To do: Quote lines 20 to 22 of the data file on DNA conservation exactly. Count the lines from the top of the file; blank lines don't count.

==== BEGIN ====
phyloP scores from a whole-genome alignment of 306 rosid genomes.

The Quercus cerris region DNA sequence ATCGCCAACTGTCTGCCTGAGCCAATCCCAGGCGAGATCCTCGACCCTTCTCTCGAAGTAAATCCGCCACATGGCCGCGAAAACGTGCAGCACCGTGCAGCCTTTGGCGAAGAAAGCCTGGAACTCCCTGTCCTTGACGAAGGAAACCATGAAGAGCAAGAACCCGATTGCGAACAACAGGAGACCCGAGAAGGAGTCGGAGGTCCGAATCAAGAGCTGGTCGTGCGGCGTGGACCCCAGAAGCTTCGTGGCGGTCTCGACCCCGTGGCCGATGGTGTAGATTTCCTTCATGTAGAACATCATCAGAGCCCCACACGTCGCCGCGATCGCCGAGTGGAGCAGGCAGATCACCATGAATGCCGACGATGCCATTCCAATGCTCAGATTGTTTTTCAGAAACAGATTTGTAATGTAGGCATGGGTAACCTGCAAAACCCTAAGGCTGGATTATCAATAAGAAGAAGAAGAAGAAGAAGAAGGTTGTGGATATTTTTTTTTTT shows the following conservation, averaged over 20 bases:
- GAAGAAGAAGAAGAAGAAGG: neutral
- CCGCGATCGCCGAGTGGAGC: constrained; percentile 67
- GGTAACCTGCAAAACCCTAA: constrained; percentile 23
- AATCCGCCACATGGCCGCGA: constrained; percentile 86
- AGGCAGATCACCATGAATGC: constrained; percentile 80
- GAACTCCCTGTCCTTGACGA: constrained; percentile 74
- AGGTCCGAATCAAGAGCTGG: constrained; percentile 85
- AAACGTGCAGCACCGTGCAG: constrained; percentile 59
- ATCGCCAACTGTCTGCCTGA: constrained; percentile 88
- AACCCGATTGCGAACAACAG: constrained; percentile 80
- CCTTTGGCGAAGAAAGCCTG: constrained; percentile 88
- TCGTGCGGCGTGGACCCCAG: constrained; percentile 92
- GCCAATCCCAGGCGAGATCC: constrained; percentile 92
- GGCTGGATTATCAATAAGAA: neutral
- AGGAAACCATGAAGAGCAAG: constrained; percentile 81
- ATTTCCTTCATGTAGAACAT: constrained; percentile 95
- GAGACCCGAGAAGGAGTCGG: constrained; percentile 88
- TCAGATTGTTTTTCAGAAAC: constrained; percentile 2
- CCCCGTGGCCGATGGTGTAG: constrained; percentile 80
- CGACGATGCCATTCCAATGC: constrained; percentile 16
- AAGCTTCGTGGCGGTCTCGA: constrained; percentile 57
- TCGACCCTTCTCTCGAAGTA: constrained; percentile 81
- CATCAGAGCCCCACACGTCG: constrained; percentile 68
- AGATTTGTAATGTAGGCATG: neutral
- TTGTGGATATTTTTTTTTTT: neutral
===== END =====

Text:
- TCAGATTGTTTTTCAGAAAC: constrained; percentile 2
- CCCCGTGGCCGATGGTGTAG: constrained; percentile 80
- CGACGATGCCATTCCAATGC: constrained; percentile 16